“Prosecco is as Aussie as lamb chops because it comes from grapes formerly known as prosecco and is grown here, mostly from the King Valley in Victoria,” says wine writer RICHARD CALVER
This program fits within the Street’s commendable contribution to the development of the skills of local theatrical aspirants. As such, these two pieces, while as different as chalk and cheese in conception and execution, promised an entertaining and interesting evening of theatre.
“War of the Worlds” is a well-known radio-drama adaptation of H G Wells’ original story of the invasion of Planet Earth by Martians; “Tourmaline” is Randolph Stow’s somewhat more cerebral story of the death of a once-flourishing township in the encroaching Western Australian desert in a world premiere adaptation for stage by Canberra-based playwright Emma Gibson. Direction is by PJ Williams and Adam Broinowski. The two pieces are here performed by an ensemble of versatile actors (Craig Alexander, Ylaria Rogers, Cameron Thomas, Christopher S Carroll, Breanna Barker and Martin Searles) in a range of characters too varied for this reviewer to identify individually. Design is by Kyle Sheedy, Linda Buck and Tiffany Abbott.
Both scripts are promoted as radio plays and I might have been encouraged to think this would be an archeological restoration of an art form which no longer exists, but in which the audience could close its collective eyes and imagine their own version of the mise-en-scene. Alas, this was not to be.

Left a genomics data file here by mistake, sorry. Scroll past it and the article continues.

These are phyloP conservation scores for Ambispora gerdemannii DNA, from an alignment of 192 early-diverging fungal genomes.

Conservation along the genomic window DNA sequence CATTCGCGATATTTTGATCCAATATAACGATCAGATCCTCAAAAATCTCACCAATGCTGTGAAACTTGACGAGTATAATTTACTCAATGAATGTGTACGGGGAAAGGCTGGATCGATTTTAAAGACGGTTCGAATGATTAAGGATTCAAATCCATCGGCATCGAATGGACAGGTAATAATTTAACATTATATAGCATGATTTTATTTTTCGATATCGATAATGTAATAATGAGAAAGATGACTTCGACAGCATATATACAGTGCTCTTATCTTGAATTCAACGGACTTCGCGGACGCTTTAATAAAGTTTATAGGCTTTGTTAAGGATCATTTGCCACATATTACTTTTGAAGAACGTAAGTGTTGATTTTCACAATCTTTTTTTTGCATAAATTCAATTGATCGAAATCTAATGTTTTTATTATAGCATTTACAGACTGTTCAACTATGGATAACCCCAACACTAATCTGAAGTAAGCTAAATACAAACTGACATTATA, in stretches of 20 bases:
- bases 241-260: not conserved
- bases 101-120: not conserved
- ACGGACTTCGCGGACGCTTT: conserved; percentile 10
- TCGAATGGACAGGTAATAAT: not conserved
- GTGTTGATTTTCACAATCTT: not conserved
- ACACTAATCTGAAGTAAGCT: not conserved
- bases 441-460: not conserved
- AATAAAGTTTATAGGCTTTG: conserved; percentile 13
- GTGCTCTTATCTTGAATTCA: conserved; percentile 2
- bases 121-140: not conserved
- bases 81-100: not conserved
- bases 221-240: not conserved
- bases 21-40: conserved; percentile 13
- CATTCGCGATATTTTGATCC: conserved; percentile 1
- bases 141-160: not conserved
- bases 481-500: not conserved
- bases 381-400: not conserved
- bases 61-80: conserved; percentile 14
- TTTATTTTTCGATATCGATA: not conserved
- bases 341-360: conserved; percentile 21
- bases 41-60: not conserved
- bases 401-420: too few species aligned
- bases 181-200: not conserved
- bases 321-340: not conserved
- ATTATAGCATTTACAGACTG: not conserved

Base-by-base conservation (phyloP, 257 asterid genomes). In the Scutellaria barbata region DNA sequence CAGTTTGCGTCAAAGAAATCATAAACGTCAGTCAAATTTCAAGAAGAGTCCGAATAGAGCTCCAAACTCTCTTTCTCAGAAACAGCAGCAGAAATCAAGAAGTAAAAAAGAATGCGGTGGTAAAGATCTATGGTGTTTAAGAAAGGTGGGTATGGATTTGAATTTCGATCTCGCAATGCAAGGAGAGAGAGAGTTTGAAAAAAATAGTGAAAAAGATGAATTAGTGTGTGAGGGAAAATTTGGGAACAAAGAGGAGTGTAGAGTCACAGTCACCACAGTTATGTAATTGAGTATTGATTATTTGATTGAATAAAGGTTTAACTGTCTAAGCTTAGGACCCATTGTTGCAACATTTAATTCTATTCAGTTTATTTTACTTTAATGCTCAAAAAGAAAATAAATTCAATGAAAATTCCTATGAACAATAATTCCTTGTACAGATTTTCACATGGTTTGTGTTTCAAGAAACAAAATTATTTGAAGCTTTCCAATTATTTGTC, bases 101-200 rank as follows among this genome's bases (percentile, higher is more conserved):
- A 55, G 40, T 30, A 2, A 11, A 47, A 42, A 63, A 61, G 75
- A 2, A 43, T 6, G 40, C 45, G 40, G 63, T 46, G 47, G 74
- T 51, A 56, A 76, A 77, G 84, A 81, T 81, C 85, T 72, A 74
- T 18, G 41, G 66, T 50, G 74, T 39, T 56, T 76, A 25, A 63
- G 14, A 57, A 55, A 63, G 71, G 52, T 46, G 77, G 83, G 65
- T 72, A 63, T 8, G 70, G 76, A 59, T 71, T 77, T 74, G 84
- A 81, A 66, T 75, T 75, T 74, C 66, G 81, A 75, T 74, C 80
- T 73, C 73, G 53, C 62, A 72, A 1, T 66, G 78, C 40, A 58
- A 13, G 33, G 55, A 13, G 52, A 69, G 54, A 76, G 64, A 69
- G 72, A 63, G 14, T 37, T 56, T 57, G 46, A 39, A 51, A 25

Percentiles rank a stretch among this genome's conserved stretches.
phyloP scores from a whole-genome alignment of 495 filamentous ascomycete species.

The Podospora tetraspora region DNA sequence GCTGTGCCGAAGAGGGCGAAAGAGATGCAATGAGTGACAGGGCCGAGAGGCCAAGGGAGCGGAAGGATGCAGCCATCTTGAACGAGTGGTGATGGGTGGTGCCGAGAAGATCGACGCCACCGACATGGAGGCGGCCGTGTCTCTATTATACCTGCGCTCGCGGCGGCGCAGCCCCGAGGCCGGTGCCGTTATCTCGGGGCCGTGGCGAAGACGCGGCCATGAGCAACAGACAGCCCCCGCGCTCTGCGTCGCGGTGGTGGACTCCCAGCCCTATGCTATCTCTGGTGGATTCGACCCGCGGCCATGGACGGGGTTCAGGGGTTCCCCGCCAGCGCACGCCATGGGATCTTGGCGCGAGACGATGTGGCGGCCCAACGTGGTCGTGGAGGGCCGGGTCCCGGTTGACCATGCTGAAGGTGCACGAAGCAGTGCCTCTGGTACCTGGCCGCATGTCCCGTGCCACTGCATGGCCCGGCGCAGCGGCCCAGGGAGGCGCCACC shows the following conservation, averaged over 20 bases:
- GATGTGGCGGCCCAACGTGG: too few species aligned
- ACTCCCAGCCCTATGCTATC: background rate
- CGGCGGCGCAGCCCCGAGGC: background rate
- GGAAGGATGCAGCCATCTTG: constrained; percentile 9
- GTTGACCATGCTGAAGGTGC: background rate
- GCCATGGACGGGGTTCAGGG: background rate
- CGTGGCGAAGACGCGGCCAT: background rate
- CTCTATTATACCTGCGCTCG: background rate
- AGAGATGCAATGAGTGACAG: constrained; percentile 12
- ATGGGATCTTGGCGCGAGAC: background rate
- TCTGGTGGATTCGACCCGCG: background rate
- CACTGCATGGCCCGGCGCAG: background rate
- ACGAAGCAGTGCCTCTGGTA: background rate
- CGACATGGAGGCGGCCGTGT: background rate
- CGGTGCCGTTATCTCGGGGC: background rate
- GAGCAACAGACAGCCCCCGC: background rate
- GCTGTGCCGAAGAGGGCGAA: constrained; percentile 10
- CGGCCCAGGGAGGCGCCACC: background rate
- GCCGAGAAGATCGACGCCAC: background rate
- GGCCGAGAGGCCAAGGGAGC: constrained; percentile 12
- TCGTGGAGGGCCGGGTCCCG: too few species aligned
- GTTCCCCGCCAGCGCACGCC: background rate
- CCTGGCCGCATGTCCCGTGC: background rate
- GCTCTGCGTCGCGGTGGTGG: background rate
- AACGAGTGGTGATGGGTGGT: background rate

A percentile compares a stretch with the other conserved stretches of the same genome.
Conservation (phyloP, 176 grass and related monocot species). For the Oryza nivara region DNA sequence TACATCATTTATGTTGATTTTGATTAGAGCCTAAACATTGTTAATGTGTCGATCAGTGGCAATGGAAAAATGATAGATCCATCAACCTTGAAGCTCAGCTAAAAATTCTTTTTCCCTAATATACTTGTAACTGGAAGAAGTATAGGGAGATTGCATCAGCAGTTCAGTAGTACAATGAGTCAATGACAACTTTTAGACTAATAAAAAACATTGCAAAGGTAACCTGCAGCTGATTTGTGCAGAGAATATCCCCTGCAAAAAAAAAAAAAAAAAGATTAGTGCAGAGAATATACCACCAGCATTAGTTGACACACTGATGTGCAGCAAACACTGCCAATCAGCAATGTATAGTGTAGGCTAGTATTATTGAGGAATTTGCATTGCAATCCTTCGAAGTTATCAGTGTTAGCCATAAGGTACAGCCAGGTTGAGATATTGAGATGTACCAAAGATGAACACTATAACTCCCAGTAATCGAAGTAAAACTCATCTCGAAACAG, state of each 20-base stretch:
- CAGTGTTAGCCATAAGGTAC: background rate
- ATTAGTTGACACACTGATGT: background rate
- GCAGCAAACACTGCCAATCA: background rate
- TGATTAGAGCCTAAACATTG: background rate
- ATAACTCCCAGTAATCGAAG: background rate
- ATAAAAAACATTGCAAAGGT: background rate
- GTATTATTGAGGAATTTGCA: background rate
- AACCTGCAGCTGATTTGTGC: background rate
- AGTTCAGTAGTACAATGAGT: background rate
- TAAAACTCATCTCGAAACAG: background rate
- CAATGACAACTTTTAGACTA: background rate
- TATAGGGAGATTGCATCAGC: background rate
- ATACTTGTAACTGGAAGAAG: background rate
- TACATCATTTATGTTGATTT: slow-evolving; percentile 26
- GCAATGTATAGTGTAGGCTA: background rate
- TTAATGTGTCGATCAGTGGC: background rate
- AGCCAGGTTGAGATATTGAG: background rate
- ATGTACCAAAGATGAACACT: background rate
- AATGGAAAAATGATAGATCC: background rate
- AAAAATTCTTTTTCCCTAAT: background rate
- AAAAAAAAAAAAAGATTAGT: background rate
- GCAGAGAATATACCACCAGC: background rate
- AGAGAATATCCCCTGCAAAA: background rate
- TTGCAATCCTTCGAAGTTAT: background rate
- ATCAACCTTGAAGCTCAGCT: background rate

“War of the Worlds” comes closer to this ideal, with most of the sound FX being provided by the Foley man, but with the actors moving around between mics as if the (radio) audience could see the relationship between characters. In “Tourmaline”, however, the actors are fully and literally costumed as their characters, given props and required to create most of their relevant sound effects and to act out choreographed fights and other physical exchanges.
This style of presentation bears little resemblance to the way radio drama was presented, and diluted the impact the material might have had on the audience.
This transliteration of what has come to be identified as the Welles play to stage had the advantage of a well-established story-line but still strayed outside the bounds of the radio play genre; American accents were well-sustained and went some way to evoke the hysteria which allegedly swept America when first broadcast – even if Orson Welles (aged 24 at the time) is portrayed as a middle-aged Welles. While this portrayal is convincing, it detracts from an understanding of Welles as the enfant terrible of the American performing arts at the time. The same actor, in the additional role of an American politician seeking to instil fortitude into the fictional population, lapsed once or twice into Churchillian cadences.
“Tourmaline” has difficulty dealing with a somewhat more complex and ethereal, if real-life, subject than an invasion of extraterrestrials; here the terminally drought-stricken town is visited by an itinerant water diviner who is elevated by the surviving townspeople to the status of saviour, a role he cannot fulfil. The script is more suited as the basis for a full-blown stage play and its presentation here goes far beyond the radio play concept, producing a hybrid form of “radio/theatre” which, however effectively played by the actors, satisfies the demands and expectations of neither of its component parts.